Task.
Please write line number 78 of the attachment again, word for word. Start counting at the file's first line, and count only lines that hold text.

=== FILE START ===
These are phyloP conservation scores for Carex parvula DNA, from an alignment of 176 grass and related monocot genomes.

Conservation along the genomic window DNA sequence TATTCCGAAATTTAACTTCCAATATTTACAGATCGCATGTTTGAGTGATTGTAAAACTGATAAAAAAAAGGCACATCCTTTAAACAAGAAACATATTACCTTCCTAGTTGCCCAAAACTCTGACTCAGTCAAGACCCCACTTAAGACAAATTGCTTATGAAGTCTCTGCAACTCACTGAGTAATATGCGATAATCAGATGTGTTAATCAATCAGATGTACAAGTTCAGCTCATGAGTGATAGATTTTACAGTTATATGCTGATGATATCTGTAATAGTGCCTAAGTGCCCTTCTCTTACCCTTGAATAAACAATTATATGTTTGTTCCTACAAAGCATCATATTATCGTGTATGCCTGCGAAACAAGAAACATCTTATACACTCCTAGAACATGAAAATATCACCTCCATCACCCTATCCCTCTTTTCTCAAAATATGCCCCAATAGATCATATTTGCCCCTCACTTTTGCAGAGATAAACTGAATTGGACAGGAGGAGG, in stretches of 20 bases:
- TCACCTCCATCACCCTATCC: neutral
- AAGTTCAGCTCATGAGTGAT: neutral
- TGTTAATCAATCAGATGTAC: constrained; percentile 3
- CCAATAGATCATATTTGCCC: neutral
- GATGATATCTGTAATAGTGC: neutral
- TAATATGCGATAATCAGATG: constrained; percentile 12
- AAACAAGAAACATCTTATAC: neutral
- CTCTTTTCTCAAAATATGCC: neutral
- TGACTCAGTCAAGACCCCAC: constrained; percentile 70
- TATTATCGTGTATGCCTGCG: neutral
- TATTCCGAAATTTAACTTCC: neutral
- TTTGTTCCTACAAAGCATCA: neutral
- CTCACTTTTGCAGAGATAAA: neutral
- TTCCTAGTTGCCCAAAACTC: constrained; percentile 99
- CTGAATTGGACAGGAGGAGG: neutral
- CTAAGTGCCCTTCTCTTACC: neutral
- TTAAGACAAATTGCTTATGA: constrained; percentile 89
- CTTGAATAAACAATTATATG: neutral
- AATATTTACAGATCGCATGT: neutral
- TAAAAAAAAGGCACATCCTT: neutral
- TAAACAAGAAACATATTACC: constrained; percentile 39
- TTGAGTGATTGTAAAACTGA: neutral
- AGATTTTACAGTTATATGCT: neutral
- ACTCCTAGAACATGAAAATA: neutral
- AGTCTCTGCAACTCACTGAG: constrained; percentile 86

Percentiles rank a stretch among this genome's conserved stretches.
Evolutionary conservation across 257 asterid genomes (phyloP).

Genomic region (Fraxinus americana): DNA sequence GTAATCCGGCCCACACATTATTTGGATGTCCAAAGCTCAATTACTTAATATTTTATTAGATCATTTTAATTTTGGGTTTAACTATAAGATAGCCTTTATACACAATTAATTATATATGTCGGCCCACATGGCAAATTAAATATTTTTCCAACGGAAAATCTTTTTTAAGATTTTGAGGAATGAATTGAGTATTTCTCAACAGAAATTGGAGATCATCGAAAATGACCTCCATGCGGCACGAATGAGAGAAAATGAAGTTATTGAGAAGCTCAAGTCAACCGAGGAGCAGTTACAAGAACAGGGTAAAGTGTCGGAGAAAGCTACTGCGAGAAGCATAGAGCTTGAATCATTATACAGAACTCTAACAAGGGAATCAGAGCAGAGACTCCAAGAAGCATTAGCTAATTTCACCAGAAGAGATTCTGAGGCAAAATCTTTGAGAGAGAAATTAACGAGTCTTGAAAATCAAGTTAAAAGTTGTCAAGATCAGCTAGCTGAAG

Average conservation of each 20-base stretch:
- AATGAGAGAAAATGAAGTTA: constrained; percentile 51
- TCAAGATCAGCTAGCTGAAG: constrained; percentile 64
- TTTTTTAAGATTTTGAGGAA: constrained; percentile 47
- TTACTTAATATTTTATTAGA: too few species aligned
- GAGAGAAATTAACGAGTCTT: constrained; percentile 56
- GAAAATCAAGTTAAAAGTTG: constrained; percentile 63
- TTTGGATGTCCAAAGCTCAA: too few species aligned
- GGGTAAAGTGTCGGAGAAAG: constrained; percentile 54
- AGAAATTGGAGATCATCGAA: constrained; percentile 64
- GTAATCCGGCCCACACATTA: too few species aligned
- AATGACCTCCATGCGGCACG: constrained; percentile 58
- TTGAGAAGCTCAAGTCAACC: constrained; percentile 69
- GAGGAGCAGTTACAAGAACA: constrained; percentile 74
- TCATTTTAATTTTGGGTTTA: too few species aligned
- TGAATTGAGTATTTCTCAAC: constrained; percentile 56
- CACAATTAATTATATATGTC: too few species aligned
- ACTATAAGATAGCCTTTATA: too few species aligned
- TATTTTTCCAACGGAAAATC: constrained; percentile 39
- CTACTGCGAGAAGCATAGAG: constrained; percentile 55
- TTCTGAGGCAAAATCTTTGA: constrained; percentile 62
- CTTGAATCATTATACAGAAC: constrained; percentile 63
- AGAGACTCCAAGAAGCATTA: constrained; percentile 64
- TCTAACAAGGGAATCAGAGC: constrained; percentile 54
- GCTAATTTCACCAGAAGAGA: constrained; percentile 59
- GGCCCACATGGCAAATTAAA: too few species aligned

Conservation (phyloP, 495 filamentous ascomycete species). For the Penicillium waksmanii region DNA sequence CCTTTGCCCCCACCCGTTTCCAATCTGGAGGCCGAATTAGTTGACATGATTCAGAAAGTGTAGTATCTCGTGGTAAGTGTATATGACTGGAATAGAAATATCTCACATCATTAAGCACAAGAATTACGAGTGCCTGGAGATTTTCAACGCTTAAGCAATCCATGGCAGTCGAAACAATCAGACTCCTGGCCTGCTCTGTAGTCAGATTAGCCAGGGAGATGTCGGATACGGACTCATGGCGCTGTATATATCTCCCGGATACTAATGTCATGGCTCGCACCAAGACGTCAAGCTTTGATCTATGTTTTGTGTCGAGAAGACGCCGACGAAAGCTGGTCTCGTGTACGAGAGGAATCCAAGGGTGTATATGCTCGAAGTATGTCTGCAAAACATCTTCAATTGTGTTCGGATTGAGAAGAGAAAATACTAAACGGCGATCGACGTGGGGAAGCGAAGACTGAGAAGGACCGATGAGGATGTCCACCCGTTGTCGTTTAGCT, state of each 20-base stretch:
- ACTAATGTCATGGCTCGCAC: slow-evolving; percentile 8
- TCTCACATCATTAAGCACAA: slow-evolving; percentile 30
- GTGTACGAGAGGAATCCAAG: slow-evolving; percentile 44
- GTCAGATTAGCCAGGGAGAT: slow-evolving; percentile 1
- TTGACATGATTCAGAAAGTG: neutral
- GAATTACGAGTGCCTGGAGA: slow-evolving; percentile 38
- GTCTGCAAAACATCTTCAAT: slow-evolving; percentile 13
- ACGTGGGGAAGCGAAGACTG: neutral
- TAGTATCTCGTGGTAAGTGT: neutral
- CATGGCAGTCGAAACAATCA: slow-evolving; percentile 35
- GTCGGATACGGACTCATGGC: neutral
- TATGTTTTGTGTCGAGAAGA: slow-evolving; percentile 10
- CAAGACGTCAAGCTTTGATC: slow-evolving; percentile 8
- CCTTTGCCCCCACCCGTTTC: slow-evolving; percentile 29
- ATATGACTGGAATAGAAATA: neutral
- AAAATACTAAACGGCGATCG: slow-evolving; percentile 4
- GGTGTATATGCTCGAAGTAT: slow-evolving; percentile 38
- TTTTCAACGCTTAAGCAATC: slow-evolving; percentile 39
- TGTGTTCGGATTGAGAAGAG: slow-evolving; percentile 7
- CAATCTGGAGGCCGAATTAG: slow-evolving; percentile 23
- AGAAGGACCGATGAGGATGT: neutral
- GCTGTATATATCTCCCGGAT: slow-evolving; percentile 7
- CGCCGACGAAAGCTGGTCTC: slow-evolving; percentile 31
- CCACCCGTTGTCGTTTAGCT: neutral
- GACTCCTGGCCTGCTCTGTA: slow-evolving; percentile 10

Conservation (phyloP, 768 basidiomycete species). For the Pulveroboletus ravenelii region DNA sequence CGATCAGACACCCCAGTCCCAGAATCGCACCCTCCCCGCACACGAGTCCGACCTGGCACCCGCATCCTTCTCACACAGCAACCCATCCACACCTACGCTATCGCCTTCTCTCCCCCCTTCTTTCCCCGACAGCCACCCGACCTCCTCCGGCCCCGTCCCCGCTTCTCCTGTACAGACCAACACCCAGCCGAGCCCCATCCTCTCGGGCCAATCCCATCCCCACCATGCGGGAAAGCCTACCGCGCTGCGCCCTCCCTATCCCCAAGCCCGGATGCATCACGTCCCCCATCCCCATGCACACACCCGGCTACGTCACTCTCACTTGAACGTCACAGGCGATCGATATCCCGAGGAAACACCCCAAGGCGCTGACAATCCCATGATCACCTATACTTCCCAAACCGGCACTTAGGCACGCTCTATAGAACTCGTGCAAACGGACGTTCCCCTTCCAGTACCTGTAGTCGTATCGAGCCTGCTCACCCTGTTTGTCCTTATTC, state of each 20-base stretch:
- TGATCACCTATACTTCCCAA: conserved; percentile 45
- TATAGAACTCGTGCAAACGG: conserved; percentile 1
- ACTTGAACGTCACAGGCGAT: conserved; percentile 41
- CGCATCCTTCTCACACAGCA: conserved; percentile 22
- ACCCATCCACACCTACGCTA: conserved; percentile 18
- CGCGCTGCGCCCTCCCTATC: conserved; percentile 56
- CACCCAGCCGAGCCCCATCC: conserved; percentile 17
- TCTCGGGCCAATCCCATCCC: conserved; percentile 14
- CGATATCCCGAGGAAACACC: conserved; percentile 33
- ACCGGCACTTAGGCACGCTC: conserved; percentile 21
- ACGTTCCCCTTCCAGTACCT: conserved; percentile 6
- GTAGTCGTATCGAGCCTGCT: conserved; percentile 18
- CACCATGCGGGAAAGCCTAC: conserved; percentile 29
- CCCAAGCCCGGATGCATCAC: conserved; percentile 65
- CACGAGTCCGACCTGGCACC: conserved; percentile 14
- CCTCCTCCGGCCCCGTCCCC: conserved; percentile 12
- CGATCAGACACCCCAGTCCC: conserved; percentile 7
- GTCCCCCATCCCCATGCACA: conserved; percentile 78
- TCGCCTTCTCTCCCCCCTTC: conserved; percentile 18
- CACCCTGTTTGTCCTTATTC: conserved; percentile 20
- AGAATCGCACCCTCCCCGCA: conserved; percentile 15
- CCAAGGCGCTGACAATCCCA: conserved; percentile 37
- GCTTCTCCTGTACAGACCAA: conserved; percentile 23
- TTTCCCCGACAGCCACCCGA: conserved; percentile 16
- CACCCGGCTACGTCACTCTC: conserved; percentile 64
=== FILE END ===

- AGAAGGACCGATGAGGATGT: neutral